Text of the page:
Folks, I'm proud of the fact that the crime rate has come down for four years in a row in America. I'm proud of the fact that we passed a crime bill to put 100,000 police on the street. I'm proud of the fact that when my opponent and Speaker Gingrich tried to repeal our commitment to put 100,000 police on the street, I vetoed it and we're still putting the police out there and the crime rate is still coming down. And I want you to help me keep those 100,000 police going on the street. (Applause.)

Will you help me build a bridge to the future with safe streets and police officers? (Applause.)

I want to build a bridge to the future where families that work hard and do their best to raise their kids can succeed at home and at work. I'm proud of the fact that the first bill I signed has now given 12 million American families the chance for the adults to take a little time off when a baby is born or a parent is sick without losing their jobs. It was good. (Applause.) And I was for it; my opponent led the fight against it. We were right. (Applause.)

I want to extend the Family Leave law to say you can take a little time off without losing your job to go to a parent-teacher conference or take your children to a doctor's appointment. I want to make it possible for people who earn overtime to make up their own mind about whether to take the overtime in cash or time with their families, depending on what that family needs. I want to us to succeed at home and at work. That's what my commitment is.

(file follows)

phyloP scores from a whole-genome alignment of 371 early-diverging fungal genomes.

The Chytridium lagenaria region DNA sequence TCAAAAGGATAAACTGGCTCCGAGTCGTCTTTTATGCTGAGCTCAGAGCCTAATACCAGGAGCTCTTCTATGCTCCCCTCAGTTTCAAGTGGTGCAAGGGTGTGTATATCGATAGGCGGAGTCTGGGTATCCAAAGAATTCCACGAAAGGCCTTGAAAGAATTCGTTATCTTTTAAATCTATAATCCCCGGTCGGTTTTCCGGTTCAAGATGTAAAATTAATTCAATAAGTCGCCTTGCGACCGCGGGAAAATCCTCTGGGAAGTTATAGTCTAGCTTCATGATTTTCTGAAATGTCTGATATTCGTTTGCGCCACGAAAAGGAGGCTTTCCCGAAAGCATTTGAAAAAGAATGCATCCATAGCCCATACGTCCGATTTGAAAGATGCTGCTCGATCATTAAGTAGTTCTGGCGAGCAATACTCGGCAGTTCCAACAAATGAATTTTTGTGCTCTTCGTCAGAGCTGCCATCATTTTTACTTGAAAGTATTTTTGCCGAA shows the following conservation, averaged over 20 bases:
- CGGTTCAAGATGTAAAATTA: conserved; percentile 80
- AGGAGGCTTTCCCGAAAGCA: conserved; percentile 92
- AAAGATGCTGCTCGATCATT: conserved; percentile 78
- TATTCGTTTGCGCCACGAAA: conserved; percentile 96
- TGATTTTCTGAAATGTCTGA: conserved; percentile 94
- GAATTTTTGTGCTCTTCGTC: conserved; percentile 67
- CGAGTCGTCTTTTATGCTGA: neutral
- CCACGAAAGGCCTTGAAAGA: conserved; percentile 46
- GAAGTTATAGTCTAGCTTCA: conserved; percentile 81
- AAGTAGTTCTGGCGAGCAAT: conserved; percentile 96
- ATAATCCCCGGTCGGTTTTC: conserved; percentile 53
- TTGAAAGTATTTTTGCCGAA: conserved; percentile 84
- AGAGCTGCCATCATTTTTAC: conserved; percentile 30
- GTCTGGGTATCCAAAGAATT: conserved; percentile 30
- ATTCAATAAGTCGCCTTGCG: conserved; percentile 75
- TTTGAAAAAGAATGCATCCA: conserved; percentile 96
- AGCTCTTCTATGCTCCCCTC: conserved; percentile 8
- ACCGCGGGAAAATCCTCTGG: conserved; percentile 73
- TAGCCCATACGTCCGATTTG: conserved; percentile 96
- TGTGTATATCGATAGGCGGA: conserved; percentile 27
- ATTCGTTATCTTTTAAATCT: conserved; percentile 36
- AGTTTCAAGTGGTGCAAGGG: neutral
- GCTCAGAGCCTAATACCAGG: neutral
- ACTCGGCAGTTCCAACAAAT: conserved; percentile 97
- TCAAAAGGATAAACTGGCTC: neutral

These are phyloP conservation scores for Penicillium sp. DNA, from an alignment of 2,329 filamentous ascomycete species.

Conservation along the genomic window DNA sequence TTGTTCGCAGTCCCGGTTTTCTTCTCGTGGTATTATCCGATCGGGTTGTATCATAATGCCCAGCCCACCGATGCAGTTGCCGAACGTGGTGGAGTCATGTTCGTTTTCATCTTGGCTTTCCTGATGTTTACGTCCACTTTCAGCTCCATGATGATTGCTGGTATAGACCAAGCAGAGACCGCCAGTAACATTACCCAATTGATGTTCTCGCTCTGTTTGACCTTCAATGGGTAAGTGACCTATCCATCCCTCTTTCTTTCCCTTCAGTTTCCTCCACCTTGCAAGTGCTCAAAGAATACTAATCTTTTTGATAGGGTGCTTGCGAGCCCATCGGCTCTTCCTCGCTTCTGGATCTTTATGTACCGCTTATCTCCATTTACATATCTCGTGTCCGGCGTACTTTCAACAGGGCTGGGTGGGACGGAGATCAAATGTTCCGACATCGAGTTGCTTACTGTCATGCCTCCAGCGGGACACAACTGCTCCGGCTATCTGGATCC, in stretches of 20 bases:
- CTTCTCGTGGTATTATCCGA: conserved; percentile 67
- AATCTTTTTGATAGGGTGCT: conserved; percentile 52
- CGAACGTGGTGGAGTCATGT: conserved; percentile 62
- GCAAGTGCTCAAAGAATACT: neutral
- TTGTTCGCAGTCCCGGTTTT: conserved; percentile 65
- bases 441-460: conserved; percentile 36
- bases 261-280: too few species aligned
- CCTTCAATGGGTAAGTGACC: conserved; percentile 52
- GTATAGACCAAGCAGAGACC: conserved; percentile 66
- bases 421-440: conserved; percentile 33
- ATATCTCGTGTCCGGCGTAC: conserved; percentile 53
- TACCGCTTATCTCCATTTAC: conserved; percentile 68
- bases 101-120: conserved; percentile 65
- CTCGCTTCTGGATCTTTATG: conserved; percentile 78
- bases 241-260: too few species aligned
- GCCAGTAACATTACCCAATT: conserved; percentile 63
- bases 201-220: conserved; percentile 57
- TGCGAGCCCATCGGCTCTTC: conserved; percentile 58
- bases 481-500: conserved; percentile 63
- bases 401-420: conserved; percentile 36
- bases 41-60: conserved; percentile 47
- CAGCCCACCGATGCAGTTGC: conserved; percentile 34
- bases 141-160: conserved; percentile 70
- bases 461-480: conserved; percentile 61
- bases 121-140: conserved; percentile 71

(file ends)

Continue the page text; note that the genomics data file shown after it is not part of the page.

Will you help me build an America where we can do that? (Applause.)

I want us to build an America where we prove we can protect our God-given environment and grow our economy. We have cleaned up more toxic waste dumps in the last three years than the previous administration did in 12. I want to clean up two-thirds more by the year 2000, the worst, because 10 million kids live within four miles of a toxic waste dump. These children here ought to be growing up next to parks, not poison, everywhere in the United States. (Applause.)